Hans F. email@example.com writes:
I feel compelled to point out that it was Microsoft who started this
whole mess, and they quickly figured out it was selecting the wrong
people and they don’t do it anymore. But the cat’s out of the bag, and
now every wannabe shop thinks that’s the way to find smart
people. It’s not, it’s the way to find people who are good at solving
puzzles under pressure, and in the worst case to find people who are
good at finding ridiculously clever (but unreadable/unmaintainable)
answers to puzzles under pressure.
I think the usefulness of this interview technique depends on what
problem is used and what it is used for. Namely, if the problem is
one that can be solved quickly, and while on autopilot, by pretty much
any decent programmer, and if it is being used simply as a straight
yes/no screen to block people who can’t program their way out of a wet
paper bag, then I see “write code for this” as a useful interviewing
tool. Maybe it isn’t a problem where you are, but we’ve had people
claiming five years of programming experience who were unclear on how
two nested loops would execute.
For example, one question we frequently use is “write a function that
takes a two dimensional array and returns the sum of the minimum value
in each row”. Now, we understand that people are nervous in
interviews, and we’ll occasionally give hints such as “this line here
throws a NullPointerException when you run it”, or “that works, unless
the array contains a negative number”, and give the candidate a chance
to revise their answer. However, we have honestly had people
interview who couldn’t write a doubly nested loop, or even explain
coherently how a sample solution worked. Maybe it’d be easier if we
were interviewing for ruby programmers instead of java programmers.
I’ll also point out that there’s a quite prestigious shop located in
Mountain View, CA that handed me a whole bunch of “write code in
language X that does this” problems when I interviewed there. (and
they still didn’t take me - http://xkcd.com/c192.html )
On penalizing ridiculous cleverness:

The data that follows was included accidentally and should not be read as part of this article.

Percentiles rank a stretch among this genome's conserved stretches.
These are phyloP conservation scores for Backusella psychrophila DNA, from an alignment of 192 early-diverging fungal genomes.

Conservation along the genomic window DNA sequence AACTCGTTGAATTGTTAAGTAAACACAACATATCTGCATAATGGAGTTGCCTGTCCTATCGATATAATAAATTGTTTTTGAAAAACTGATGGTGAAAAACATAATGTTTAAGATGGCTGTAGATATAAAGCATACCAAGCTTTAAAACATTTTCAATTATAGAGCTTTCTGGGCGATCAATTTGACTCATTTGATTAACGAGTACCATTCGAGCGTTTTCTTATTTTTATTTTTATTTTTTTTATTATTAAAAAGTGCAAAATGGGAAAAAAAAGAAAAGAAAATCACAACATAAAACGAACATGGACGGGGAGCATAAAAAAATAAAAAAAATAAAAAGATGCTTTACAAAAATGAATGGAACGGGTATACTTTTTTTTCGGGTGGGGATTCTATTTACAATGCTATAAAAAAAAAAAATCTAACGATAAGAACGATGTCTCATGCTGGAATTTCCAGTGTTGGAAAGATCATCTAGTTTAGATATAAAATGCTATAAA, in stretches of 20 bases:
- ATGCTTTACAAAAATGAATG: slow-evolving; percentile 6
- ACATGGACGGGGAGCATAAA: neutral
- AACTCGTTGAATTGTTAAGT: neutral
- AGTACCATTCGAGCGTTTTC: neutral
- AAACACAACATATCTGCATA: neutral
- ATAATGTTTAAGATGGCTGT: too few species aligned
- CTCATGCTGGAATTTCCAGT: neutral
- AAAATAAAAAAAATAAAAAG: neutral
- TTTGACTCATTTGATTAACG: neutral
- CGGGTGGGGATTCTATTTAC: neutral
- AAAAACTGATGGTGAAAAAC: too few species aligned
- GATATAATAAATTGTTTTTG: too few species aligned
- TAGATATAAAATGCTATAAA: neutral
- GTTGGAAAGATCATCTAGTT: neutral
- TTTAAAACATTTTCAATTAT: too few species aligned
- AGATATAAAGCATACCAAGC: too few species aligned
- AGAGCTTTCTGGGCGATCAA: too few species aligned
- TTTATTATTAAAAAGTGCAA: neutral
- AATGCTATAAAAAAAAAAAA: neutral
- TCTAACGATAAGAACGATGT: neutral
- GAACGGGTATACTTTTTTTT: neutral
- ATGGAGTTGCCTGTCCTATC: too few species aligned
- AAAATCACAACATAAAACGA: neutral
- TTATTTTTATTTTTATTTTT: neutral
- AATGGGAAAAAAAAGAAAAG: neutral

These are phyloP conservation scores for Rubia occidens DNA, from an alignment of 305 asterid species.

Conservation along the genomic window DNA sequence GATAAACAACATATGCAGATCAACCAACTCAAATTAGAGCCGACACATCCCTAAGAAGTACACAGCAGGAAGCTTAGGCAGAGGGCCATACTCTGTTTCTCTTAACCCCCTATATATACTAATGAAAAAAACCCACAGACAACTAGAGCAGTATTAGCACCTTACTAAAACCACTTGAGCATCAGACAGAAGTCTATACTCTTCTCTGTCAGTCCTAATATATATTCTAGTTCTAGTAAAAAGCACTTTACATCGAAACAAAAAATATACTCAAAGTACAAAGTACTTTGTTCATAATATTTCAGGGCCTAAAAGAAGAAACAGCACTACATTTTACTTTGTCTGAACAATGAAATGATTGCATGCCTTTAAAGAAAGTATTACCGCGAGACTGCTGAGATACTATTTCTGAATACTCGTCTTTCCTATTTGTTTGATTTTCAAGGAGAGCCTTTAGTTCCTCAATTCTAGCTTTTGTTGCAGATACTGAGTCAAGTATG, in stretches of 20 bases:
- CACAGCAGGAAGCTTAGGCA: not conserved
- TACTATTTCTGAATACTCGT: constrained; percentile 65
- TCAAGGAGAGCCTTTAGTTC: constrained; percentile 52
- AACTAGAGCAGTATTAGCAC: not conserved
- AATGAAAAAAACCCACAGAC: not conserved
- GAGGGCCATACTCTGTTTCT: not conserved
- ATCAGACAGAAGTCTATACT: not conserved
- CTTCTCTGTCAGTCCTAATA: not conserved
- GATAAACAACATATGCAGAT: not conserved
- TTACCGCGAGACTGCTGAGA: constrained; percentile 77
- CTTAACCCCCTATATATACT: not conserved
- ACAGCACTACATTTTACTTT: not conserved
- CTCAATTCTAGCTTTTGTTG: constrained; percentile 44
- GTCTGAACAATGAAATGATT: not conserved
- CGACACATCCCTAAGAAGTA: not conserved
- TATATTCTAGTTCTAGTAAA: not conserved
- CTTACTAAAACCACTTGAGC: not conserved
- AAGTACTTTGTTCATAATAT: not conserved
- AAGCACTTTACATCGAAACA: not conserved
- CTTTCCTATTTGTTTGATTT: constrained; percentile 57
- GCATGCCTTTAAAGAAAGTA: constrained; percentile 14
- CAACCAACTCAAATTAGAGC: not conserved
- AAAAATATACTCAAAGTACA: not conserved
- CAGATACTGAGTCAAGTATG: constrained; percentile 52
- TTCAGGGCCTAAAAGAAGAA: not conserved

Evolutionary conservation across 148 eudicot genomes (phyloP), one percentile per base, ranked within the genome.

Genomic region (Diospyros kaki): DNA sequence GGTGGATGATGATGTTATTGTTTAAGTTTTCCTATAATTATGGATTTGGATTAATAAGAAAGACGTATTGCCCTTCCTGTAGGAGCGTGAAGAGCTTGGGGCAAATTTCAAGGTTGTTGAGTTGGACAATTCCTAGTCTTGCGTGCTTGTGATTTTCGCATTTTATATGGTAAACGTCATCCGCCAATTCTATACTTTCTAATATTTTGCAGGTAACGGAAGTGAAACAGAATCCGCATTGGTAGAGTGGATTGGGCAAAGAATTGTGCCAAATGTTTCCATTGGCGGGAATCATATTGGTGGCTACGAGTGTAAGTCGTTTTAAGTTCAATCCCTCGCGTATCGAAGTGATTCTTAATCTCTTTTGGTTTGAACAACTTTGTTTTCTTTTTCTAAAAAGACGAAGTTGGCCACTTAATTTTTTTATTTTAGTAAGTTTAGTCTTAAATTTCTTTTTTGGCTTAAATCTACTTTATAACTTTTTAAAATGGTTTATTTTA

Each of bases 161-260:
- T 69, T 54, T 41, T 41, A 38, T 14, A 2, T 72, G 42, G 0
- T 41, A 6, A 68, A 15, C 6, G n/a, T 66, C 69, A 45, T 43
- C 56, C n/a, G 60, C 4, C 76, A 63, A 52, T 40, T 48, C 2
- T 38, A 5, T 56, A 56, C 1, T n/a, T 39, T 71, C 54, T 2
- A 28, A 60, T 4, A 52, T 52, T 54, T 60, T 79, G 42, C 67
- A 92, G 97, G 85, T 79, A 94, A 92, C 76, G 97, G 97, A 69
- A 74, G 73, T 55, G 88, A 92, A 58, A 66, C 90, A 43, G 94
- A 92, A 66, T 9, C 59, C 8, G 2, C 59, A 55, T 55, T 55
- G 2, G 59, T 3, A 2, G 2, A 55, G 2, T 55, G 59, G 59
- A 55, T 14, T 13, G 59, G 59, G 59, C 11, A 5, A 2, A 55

When my (now current) boss gave me that question above, she said
initially “in any language”. I scribbled something really short down,
and asked “you probably meant any imperative language, right?”, after
which I gave a completely unimaginative imperative solution in
perl. (The language I was most familiar with at the time)
I don’t go for the overly clever bizarre stuff at work - that’s what
Ruby Q. is for. Well, okay, I have been known to write bizarre perl
one-liners at the shell prompt, but not for anything that’s going to
be run more than once. I have however been known to occasionally use
techniques that some people might call obscure in production code if
the code overall becomes more elegant or easier to read. I’d much
rather build a parser that can read the description of a data record
as provided by a vendor than have fifty lines of mostly cut-and-paste
but conceptually “simple” code that doesn’t tell me at a glance
whether we’re parsing the latest version of the format.
The point is, yes, maintainability is important, but I really don’t
understand the animosity towards “cleverness” that seems to be showing
up here. That sounds to me dangerously close to the same attitude
that keeps ruby and many other non-mainstream languages out of many
production environments on the grounds that “we’ll never be able to
find anyone to maintain it”.
Also, as a practical matter, I haven’t seen this “cleverness” in any
of the subsequent interviews I’ve conducted from the other side of the
desk. Frankly, I’d love some evidence that incoming candidates had
been exposed to something other than the industry standard languages
and platforms. Exposure to functional programming and the thought
patterns that go with it is a good thing. Being able to look at a
problem from multiple angles is a good thing. Mental agility?
We’re supposed to like that in a candidate.
Incidentally, my initial answer was:
(Plus @@(Min /@ #))&
Anyone care to identify the language?